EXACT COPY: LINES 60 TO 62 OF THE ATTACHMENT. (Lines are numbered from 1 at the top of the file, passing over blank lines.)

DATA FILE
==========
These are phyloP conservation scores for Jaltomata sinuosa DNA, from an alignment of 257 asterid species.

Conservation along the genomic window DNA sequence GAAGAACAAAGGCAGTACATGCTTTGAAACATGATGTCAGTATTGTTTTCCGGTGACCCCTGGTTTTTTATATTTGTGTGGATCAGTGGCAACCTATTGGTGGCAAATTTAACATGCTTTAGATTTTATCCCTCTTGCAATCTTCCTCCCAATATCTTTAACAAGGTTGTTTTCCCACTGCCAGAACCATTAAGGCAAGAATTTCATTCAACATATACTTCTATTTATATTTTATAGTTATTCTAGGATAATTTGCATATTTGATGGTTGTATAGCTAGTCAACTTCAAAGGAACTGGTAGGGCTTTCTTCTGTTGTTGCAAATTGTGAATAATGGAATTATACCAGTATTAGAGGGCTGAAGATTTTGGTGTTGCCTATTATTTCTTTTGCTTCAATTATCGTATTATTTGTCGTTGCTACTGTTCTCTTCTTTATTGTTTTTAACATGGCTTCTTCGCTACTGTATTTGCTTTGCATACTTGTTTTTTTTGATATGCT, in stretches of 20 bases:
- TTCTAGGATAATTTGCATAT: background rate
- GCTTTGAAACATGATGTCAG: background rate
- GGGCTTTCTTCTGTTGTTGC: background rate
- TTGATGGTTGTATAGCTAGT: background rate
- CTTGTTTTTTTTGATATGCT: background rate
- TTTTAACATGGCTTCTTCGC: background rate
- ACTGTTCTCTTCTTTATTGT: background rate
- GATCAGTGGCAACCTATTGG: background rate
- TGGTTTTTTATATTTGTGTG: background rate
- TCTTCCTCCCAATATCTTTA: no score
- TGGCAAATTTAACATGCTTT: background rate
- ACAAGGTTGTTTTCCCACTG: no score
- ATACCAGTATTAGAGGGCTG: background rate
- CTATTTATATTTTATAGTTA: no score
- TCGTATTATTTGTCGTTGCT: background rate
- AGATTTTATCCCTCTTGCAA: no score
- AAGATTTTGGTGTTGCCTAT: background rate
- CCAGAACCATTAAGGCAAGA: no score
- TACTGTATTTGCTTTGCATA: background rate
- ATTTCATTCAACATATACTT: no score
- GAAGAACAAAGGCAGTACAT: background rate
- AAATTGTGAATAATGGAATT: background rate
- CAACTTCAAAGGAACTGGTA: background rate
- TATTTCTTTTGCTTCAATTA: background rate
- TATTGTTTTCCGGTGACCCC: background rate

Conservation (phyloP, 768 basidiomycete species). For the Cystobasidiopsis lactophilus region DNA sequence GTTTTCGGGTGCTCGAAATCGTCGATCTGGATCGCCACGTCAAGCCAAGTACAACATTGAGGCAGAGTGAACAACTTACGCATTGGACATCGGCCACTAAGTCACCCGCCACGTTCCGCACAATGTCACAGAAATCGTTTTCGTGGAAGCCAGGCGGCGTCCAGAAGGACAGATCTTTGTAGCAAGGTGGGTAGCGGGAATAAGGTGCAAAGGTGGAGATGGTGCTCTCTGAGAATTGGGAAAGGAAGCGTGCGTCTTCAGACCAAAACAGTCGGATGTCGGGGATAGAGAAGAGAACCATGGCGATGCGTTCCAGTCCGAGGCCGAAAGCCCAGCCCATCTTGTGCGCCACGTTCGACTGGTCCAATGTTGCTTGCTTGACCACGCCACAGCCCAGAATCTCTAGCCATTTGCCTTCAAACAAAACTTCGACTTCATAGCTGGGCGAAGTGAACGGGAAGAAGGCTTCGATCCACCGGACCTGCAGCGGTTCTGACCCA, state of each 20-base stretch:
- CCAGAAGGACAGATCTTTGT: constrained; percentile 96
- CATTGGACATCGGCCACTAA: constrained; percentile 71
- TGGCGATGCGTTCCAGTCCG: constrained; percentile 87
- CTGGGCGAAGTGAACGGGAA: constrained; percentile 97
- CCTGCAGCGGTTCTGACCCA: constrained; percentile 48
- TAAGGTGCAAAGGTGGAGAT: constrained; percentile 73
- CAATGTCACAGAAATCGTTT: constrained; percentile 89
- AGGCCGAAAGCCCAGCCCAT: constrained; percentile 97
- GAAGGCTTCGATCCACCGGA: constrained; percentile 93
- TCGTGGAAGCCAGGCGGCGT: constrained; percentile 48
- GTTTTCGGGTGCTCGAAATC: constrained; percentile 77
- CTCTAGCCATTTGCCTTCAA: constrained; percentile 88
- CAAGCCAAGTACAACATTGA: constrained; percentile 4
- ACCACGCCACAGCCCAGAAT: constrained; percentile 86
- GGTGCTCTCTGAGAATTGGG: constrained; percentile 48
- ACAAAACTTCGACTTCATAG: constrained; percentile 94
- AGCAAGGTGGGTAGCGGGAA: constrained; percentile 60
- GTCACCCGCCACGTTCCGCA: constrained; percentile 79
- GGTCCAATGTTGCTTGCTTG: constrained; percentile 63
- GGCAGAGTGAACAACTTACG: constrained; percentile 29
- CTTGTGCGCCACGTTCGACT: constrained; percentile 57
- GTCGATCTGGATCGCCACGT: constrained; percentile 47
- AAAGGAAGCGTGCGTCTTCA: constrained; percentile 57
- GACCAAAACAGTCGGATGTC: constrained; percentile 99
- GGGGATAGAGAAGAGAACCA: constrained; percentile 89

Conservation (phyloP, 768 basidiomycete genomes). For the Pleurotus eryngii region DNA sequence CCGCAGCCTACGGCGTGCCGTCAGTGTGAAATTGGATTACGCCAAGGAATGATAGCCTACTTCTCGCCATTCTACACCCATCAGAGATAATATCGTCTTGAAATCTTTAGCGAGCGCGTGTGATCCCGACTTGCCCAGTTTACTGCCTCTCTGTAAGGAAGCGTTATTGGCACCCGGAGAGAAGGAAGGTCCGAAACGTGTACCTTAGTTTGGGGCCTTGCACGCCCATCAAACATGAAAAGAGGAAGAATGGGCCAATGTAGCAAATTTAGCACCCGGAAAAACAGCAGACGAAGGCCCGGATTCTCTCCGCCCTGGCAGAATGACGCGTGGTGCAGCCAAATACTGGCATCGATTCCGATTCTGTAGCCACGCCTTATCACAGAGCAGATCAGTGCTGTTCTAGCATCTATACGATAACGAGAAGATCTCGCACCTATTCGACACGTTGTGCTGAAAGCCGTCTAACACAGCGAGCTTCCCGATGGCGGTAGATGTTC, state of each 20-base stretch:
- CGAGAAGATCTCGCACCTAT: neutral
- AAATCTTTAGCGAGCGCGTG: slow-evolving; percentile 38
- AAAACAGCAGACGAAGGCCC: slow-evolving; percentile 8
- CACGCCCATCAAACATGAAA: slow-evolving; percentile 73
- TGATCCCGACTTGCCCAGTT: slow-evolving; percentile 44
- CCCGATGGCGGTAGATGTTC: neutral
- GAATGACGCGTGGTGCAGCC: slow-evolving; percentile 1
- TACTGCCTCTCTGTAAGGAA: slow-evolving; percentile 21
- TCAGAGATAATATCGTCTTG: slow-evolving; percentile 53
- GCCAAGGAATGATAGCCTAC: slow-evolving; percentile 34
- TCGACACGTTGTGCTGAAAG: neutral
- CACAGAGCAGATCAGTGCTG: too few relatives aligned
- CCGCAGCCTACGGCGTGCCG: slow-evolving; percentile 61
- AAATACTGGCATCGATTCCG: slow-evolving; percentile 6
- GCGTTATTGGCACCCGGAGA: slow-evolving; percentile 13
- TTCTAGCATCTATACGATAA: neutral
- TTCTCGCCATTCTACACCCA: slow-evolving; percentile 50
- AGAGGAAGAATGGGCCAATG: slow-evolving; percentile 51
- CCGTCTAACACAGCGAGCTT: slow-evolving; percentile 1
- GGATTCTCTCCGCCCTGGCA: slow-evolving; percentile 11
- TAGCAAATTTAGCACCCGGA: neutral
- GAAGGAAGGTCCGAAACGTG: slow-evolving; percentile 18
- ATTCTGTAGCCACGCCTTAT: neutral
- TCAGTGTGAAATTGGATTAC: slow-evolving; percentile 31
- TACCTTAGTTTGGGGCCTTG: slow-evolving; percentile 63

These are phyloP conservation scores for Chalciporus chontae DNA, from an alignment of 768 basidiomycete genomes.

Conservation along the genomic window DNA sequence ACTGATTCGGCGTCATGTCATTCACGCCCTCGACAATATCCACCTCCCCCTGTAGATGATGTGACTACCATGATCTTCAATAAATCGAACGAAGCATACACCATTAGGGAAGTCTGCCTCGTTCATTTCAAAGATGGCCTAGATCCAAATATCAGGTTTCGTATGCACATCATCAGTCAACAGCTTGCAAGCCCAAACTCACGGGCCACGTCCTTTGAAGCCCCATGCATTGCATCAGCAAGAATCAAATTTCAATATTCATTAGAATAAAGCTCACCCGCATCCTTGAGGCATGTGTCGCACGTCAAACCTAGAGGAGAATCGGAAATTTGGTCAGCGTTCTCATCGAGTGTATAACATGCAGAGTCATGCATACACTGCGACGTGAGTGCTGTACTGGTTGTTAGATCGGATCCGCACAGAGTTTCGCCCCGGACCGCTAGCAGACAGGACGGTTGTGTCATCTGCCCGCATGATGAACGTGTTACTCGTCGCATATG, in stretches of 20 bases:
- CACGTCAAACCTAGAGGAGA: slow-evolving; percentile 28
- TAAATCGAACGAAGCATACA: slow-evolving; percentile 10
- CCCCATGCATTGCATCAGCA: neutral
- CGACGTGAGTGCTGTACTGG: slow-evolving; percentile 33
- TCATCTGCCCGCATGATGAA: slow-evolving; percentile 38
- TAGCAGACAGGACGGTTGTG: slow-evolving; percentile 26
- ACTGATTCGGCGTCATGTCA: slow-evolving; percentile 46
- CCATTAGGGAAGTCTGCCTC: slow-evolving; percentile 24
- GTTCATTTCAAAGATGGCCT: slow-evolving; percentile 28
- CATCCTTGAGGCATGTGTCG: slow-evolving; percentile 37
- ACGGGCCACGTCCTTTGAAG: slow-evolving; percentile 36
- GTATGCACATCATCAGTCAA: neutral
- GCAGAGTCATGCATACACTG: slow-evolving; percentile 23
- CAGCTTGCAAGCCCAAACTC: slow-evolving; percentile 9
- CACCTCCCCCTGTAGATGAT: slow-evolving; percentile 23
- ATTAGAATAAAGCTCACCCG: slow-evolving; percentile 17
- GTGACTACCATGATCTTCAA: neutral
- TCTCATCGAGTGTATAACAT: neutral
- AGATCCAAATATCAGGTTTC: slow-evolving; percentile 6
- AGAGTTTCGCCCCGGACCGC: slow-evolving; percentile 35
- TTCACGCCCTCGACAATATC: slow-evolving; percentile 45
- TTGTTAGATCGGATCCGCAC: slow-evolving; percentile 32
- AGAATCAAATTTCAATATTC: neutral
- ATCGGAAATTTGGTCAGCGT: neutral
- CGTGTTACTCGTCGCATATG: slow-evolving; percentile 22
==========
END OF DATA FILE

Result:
- CCCGATGGCGGTAGATGTTC: neutral
- GAATGACGCGTGGTGCAGCC: slow-evolving; percentile 1
- TACTGCCTCTCTGTAAGGAA: slow-evolving; percentile 21